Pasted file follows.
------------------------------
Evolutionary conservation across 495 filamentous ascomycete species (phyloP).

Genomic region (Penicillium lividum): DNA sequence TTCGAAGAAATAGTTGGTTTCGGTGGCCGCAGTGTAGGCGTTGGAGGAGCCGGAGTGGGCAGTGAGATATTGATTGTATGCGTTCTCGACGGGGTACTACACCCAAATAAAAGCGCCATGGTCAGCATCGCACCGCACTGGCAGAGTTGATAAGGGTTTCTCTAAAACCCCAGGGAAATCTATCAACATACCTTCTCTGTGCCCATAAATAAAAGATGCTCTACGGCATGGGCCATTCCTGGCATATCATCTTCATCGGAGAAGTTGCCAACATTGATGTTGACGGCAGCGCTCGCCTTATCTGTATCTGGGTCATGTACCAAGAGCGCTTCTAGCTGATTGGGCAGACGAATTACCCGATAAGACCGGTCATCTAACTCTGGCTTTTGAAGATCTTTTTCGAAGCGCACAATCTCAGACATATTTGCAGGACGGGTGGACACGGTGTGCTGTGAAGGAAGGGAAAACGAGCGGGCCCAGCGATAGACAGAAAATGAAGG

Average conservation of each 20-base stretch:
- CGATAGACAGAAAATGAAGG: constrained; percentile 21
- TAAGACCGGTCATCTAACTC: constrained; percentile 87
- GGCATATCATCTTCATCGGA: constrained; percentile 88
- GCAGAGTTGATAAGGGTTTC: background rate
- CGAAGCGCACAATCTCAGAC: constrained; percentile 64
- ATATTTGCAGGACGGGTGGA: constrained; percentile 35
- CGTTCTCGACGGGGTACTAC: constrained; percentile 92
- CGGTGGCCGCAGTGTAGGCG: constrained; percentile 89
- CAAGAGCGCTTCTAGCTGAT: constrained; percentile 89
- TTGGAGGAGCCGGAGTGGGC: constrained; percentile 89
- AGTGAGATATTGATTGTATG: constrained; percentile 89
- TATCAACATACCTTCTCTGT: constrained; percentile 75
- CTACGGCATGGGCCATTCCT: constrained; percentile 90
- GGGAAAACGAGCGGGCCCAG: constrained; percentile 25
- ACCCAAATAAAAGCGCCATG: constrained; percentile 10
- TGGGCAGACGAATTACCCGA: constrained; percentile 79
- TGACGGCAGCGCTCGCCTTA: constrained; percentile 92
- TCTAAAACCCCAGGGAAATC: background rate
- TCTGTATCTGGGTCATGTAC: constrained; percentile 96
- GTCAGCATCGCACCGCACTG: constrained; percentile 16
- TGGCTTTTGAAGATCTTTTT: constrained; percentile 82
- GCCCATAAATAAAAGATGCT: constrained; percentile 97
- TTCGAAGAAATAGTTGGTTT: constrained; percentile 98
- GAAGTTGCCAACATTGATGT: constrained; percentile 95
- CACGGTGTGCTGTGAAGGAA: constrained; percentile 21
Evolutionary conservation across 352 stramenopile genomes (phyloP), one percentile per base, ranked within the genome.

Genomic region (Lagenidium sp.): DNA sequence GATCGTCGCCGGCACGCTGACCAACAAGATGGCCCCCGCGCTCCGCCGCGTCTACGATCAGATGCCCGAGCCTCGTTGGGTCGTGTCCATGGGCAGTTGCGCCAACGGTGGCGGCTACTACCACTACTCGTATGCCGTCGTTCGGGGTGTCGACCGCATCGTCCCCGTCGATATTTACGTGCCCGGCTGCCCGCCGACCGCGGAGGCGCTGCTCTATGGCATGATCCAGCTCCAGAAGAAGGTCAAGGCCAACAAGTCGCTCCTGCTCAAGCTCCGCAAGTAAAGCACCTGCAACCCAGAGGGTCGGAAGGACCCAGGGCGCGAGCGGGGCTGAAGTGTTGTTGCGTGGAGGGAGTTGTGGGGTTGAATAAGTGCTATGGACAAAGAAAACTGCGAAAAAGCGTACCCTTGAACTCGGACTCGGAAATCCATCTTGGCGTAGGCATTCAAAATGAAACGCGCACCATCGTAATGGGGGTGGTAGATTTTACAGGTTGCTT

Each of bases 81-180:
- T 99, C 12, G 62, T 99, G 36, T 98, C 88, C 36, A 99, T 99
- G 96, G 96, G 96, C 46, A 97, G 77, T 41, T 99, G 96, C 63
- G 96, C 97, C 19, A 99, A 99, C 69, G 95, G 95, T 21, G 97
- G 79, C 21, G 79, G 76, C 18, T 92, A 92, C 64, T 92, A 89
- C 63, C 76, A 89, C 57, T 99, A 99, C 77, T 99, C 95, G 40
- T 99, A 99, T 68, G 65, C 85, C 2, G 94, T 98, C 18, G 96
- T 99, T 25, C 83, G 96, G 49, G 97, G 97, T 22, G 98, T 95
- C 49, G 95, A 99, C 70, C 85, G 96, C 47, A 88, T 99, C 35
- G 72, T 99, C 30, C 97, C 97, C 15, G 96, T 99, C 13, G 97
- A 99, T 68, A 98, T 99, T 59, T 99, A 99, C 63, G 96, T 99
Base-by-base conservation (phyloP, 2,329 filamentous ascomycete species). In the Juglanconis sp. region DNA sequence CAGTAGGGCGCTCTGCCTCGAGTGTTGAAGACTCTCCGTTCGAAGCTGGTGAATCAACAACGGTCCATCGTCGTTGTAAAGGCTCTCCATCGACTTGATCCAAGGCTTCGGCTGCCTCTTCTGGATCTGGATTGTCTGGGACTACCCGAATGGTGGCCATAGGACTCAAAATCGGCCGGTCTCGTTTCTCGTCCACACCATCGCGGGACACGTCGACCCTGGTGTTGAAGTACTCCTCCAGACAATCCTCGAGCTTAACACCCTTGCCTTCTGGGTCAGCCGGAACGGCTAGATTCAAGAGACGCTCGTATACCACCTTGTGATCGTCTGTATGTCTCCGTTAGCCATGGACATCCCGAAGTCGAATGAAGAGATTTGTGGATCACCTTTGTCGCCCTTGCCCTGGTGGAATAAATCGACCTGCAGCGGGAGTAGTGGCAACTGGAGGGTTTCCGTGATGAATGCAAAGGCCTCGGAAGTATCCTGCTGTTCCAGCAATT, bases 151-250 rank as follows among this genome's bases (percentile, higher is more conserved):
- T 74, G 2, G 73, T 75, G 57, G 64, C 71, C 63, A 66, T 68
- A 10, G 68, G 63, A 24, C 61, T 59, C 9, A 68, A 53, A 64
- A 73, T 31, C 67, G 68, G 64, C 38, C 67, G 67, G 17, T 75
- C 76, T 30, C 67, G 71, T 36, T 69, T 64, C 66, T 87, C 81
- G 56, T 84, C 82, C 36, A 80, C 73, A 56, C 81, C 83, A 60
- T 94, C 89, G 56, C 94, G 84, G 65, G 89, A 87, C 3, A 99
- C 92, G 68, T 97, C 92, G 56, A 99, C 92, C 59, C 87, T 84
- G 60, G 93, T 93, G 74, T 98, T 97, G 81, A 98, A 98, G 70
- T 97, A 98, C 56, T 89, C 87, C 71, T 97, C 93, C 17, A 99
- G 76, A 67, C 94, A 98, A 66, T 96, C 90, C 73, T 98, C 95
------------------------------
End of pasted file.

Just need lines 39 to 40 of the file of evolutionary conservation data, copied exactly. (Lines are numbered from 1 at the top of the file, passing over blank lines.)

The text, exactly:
- C 49, G 95, A 99, C 70, C 85, G 96, C 47, A 88, T 99, C 35
- G 72, T 99, C 30, C 97, C 97, C 15, G 96, T 99, C 13, G 97